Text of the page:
Return to: Zeitlin's Page


My Impression of Working at Scaled Composites:


Acme Standard Disclaimer:

The opinions, ravings, and claims (along with any accidental fact disclosure) expressed below are those of Marc J. Zeitlin, and are in no way correlated with those of Scaled Composites (assuming I even know them).  Any similarity between the views of Scaled Composites and Marc J. Zeitlin are completely and utterly coincidental (as is most of life), and due only to the congruences of fate. No animals were harmed in the writing of this essay (well, very few, anyway.  OK - OK - seven.  Get over it - they were all invertebrates, anyway).  All bits are recycled, and comply with OSHA and EPA regulations.


Introduction:

Many people have asked me to describe working at Scaled Composites. I will try to do so to the best of my ability, and to the extent that I have permission to do so from my manager. As of this writing (February 15th, 2006), I have only worked at Scaled for 5.25 months - hardly enough time to get a full understanding of either the people, the environment, the culture or the work itself.  However, I have gotten a good flavor of  these things.

Facilities:

The first thing that you notice coming through the Scaled plant is that Scaled spared substantial expense on facilities - having plush digs, such as Silicon Valley startups have, does not show up in the game plan. If you find that having roofs that don't leak; floors that don't jump when there's a sonic boom; desks and cubicle walls that match (or exist); or the absolute latest in computer or display technology important to you, avoid Scaled at all costs - you won't find them here :-).  Although, upgrades are on the way for some of these things (at least in the engineering areas).

Growth:

Scaled, as you were told by Burt/Sally at OSH, is growing, and a lot faster than it ever has before. This creates opportunities, both internally and externally - numerous job postings exist on the Careers web page in many areas. As at any quickly growing company, growth also causes difficulties with changes in management structures and responsibilities, as well as cultural changes. Some of these changes are good, and some are bad, but they come whether we want them or not.  You can't run a company with 150 - 250 employees the same way you ran a company with 50 employees.

Talent:

So far, I have found the engineers to be excellent. Very bright, hard working, and very helpful. Every time I go to someone for help with something (and that happens often) - aerodynamics, math, stress analysis - they've been more than willing to sit down and spend time helping me understand what I need to know. I have received a lot of help with aerodynamic issues in particular. No one has told me to go pound sand yet, in any way :-). Most of the engineers are young - 20's and 30's, but there are folks in their 40's and 50's as well, who have had experience elsewhere. And as I demonstrate, they're not afraid to hire someone ancient (48 and counting, in my case) if they feel that the person can contribute.

Tools:

We have a range of tools available. For the engineers, CAD systems are numerous, ranging from Ashlar's Cobalt (the derivative of Vellum, which Burt has been using forever) to Catia and Solidworks, we use what we need to to get the job done for the customer, and what the engineer has training in. The computer hardware is more than adequate, with reasonable standardization on brands, if not in types, or monitors (just yet). We have an internal machine shop with mills and lathes (and associated saws, etc.) for doing light metalworking, and we have a welding shop for building tooling frames and aircraft parts. Obviously, there is a lot of composite fabrication equipment, and folks that know how to use it. Currently, there are a lot of new folks in the fabrication area, so some are still on the steep part of the learing curve, but one of the things that we're doing is standardizing training in composite techniques so that we'll have a consistent knowledge base across the staff.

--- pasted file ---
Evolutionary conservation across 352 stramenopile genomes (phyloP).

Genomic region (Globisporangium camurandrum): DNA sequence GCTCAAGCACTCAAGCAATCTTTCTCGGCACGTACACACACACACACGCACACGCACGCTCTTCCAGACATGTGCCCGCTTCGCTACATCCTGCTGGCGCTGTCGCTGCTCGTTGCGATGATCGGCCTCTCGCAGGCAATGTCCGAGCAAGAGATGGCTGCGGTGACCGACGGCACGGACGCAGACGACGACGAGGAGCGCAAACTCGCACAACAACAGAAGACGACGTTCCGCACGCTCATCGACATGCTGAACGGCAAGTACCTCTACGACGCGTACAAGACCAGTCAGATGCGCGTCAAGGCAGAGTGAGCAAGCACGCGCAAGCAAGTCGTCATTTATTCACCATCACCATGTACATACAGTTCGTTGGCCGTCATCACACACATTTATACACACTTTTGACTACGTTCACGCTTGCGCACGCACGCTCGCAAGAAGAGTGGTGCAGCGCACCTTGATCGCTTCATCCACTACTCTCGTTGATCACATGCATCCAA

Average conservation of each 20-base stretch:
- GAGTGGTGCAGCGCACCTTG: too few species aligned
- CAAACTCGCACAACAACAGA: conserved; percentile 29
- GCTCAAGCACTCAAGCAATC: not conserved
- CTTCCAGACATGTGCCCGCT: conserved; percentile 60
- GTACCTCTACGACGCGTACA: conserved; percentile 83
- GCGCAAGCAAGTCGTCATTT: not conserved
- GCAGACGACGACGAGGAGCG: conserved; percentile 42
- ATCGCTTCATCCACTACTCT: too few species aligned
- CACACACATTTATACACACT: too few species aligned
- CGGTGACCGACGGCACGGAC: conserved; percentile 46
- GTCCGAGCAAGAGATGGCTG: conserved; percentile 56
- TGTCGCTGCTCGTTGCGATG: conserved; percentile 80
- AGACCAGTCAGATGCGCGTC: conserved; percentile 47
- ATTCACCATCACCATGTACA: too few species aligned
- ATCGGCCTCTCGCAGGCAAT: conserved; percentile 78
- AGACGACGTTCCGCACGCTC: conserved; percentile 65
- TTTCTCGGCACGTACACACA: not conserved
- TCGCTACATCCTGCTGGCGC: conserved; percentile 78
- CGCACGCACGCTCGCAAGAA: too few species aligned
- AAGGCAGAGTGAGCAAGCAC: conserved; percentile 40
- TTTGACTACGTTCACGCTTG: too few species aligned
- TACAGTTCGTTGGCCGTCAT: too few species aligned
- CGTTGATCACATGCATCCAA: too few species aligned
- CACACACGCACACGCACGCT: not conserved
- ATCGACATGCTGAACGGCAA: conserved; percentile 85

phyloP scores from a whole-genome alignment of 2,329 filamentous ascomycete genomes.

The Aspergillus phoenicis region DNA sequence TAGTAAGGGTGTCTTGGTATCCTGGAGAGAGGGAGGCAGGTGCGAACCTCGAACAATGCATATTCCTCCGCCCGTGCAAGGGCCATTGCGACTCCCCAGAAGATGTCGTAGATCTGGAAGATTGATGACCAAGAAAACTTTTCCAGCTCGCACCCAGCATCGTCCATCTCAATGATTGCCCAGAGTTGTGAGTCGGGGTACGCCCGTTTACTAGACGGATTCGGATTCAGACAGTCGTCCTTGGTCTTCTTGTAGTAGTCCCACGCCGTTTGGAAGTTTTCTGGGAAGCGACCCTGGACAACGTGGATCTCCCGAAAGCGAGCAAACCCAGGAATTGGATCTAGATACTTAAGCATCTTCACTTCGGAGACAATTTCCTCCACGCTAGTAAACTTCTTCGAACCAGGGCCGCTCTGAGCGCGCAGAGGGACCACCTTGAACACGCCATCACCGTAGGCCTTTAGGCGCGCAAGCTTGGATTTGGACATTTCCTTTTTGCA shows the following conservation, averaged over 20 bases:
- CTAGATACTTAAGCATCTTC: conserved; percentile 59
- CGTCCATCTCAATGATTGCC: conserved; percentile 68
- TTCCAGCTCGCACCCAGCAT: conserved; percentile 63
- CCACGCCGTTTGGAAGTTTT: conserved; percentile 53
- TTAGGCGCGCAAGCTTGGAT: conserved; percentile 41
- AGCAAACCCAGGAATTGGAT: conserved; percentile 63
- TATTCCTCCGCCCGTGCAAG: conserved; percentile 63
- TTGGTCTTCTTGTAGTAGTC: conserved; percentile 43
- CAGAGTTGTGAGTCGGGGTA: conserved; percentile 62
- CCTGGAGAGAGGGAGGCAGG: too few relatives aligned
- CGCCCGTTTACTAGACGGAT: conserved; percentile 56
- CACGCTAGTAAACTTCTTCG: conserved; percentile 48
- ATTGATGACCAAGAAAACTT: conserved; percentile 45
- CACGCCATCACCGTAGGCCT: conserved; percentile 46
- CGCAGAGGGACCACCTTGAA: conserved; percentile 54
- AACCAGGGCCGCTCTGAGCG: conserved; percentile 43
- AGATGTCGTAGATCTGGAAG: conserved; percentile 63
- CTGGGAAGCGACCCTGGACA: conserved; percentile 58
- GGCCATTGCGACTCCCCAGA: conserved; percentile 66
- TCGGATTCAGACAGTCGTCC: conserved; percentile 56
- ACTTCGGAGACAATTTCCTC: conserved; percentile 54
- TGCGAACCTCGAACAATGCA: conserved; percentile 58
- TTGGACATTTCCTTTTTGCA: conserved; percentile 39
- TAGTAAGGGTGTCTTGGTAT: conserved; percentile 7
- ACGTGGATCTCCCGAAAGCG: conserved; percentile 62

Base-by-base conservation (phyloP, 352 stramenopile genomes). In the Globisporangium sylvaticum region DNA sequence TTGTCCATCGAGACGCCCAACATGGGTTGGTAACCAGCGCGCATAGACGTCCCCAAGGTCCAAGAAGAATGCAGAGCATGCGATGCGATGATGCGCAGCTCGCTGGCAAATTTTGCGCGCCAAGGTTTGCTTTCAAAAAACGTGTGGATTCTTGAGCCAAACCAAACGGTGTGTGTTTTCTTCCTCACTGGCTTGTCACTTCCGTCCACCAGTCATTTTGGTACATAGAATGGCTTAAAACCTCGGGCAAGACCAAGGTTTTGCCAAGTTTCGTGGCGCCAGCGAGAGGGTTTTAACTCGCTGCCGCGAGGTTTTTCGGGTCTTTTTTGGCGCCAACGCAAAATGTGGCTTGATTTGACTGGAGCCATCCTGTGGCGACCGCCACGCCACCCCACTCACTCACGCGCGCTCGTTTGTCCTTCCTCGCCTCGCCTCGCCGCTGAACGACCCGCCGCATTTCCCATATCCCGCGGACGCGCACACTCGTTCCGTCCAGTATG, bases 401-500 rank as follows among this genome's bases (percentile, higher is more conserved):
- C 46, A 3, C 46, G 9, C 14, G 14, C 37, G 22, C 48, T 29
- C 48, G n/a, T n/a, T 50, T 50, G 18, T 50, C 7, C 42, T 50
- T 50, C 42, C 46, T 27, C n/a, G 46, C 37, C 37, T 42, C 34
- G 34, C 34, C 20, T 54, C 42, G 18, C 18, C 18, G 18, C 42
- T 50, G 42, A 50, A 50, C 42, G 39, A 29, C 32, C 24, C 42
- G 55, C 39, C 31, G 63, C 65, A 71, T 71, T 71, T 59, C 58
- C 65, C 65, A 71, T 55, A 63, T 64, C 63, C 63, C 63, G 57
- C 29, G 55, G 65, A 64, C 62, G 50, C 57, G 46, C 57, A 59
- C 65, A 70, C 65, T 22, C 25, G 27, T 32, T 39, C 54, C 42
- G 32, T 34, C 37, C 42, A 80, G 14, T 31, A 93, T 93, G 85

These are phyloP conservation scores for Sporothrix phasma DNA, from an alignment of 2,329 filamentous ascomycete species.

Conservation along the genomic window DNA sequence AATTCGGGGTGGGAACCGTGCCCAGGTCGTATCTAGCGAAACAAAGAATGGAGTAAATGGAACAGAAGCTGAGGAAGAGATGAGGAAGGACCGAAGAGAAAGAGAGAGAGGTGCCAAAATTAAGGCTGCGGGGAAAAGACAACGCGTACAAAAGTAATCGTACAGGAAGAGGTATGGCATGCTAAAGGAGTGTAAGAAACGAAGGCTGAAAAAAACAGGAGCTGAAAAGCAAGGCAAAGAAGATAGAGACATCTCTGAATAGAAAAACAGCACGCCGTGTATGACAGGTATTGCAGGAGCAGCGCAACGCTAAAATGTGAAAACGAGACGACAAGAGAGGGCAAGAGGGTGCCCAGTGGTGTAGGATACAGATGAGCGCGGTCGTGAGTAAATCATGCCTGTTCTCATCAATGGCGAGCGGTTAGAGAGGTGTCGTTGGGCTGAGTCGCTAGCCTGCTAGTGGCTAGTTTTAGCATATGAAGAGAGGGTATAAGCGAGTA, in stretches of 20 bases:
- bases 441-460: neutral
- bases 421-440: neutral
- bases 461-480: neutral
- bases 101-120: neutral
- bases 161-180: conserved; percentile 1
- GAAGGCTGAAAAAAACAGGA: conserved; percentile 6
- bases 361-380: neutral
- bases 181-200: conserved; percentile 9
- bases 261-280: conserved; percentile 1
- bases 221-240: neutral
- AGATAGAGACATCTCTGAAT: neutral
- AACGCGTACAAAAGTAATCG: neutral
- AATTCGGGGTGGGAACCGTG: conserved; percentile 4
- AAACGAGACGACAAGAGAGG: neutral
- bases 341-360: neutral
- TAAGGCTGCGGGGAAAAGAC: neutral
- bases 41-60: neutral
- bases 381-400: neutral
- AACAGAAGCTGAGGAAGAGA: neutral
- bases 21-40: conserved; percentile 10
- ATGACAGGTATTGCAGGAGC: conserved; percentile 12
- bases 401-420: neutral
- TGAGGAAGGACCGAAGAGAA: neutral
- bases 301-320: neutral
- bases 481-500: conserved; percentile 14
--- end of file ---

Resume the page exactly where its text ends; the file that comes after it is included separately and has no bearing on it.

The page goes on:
Of course, the thing that's most impressive is the 5-axis milling machine, used for cutting foam tooling. While seeing the dimensions listed as 50' x 20' x 8' is impressive, it's nothing compared to actually watching the thing cut.  The cutting floor is big enough so that if there was some reason to do so, you could cut the whole top half of a COZY MKIV mold (fuselage, wings, winglets, from nose to firewall, from wingtip to wingtip) without having to move the foam.  You could then flip it over, and cut the bottom.  What you would do with a COZY MKIV shaped block of foam, I have no clue, but you could do it, and in a semi-reasonable period of time. One of the most impressive things about this machine is the amount of foam dust that it creates - we take away dumpster loads of foam dust on days that it's running continuously, and the operators spend a good portion of their time vacuuming up dust. Given it's size, the fact that it can provide a surface finish that requires very few secondary operations (sanding, filling, etc.) to get it ready for tooling layups is also notable.

Culture:

The culture of Scaled is far more anarchic than anything I've been previously exposed to (in a work environment - I've dealt with a lot of anarchic organizations on a personal level). The Scaled organizational structure is VERY flat - so each manager has a LARGE number of folks reporting to them. Engineering folks have a great deal of freedom within which to figure out the scope of their assigned work and to utilize manufacturing folks to help them bring their designs and work to fruition. Manufacturing folks essentially form a pool, and a given project may have people coming and going in and out on a daily basis, depending upon workload. Daily scheduling in the fabrication shop is very flexible; that's not necessarily a bad thing, since in the prototyping world it's difficult to schedule things. Because of this arrangement we're extremely fluid and can react quickly to changes in workload or priority.

Burt's primary goal (as he's said many times in public) is to have fun doing interesting things, and the culture and organizational structure are geared to that end. Folks have a LOT of leeway and flexibility to define their own jobs, both in engineering and manufacturing, and we (in engineering) get the opportunity to get our hands dirty and get involved in just about everything. If you can't get a fabricator to do something or build something for you because they're unavailable, you do it yourself if you don't want to wait. Being the control freak that I am, sometimes I find the lack of structure, either organizational or tactical, difficult to deal with, but I'm getting used to it, and it's refreshing to see that folks are ENCOURAGED to make decisions and take responsibility on their own, without having to ask permission first (mostly).